San Marco in Lamis is located in the plains on the edge of the hills to the west of the promontory of Gargano. It is situated in a dell that is connected to wide valleys, through which the pilgrims in the Middle Ages reached the grotto of San Michele Arcangelo, along the 'Via Sacra Langobardorum'.
Your visit to San Marco in Lamis should start with the monastery to which we owe the founding of the city. The main façade, built in the early 19th century, has a staircase leading to the cloister entrance. Worthy of particular note here are the porch, dating back to the 16th century, and the statue of the Archangel Michael.
The monastery church has a single nave with a chancel floor covered with polychrome marbles by masters of the Neapolitan school and above the altar is a statue of St. Matthew from the second half of the 16th century. On the walls are some medieval frescoes, depicting “St. Francis visiting the Gargano” and St. John the Baptist. To the side there are some minor altars inf Baroque style dedicated to St. Joseph, Immaculate Conception, St. Anthony of Padua and St. John the Baptist.
Also worthy of note is the wooden choir, the work of the Friars Minor and dating from the 17th century. In the lunettes of the choir there are some paintings that depict the "Via Crucis". In the sacristy are some 18th century furniture and a washbasin. The main dining room is simple, with a 17th-century fresco depicting the 'Last Supper. The other dining room is small but made special thanks to its medieval architecture made from a combination of rough stone arches and vaults.
Upstairs there are three long corridors with the rooms where guests are welcomed to the various activities organized by the convent. The long corridors are also often used in Art exhibitions. The central hallway leads to the picturesque 16th century porch. Note: today the monastery also keeps a rich library, with more than 70,000 books.
Going into the Old Town the area known as “La Palude” [ "the Swamp"] is of both historical and architectural interest.
It was the first settlement in San Marco in Lamis, and the name reminds us of the original characteristics of the place where the town was founded, being dotted with marshes (Lat. “Lama”).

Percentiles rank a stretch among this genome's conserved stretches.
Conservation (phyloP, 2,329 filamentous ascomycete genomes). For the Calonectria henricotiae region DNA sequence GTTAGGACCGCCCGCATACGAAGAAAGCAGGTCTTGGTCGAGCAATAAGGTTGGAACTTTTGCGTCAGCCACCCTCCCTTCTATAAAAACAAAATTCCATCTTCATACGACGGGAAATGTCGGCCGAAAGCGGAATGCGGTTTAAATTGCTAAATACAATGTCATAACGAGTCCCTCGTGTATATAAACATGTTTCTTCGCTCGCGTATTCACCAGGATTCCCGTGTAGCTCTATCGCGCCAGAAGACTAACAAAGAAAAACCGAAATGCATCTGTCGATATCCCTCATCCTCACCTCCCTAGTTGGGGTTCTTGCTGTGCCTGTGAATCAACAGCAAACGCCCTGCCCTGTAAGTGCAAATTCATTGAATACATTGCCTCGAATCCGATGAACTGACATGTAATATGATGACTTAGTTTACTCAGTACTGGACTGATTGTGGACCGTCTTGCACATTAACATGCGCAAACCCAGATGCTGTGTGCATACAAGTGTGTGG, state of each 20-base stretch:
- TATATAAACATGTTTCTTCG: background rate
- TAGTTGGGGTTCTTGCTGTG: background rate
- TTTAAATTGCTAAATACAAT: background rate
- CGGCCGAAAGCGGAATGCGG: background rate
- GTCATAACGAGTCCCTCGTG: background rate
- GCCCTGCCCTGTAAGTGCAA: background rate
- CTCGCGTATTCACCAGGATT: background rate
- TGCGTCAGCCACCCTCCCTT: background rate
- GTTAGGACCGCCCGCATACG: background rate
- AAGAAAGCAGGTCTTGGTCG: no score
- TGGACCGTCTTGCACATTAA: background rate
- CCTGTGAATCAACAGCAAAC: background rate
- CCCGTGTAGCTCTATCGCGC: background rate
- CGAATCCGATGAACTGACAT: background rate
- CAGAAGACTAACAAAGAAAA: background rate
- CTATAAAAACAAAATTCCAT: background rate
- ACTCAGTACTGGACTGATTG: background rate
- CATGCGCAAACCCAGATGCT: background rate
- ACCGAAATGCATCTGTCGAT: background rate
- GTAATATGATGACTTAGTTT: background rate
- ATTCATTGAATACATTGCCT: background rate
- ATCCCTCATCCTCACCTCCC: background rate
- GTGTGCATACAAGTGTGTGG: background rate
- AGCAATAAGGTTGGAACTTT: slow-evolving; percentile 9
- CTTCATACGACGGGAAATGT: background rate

Another old quarter of the town is called "Lu Casalotti". Worthy of note here is the Badiale Palace, once the site of the Abbey and now the Town Hall. Dating back to the 15th-16th century it includes the tower and a chapel dedicated to St. Rocco. Over time it has been rearranged several times, especially after the change of location of the Abbey.
Churches in San Marco in Lamis
The Mother Church or Collegiate Church dedicated to “SS. Annunziata”, dates back to the first half of the 11th century although it was rebuilt in 1860 and restored in 1952, and also damaged by an earthquake in 1975.
The church has a silver cross by the school of Nicola Guardiagrele (1385-c.1462) who was a skilled goldsmith and engraver in the Gothic style and of the Lorenzo Ghiberti school [1278-1455]).
The Church of Sant'Antonio Abate probably dates back to the 13th-14th centuries but we do not know the exact date of its foundation or the name of the founder. The Church of St. Bernardino is also of ancient origin. The new church, built to a plan by Gelindo Giacomelli of Verona, was opened in September 1973.
In 1717 the Church of the Addolorata was founded. It has two aisles, and was founded to spread the cult of the 'Virgin of Seven Sorrows'. The Church of Grace, in the form of a Latin cross, is dedicated to "Maria SS. of the Rosary” and to “Christ the Redeemer.” It is considered the oldest in the city and was almost completely rebuilt in the late 19th century.
In the Church of St. Joseph, founded in 1714 you can see several works by local artists, such as an oil painting depicting the Guardian Angel by Giovanni Cera (born in 1951 and the 14 stations of the “Way of the Cross”, painted in 1834 by Angelo Maria Villani.
Among the longstanding traditions in San Marco in Lamis we should mention in particular the procession of the so-called 'Fracchie', which takes place on Good Friday for the commemoration of the Passion of Christ, an event with very ancient origins. The "Fracchie" are the "torches" burning in memory of the fire that was once scattered along the road to illuminate the path of "Our Lady of Sorrows" in search of her dead son.
Continuing with traditions, you should also sample the local cuisine, which is usually very spicy. Among the popular local dishes are the "Fettuccine with snails," the "Cicatelli" and "Summuledda", or the “polenta” flavoured with onion, red pepper, celery and small fennel.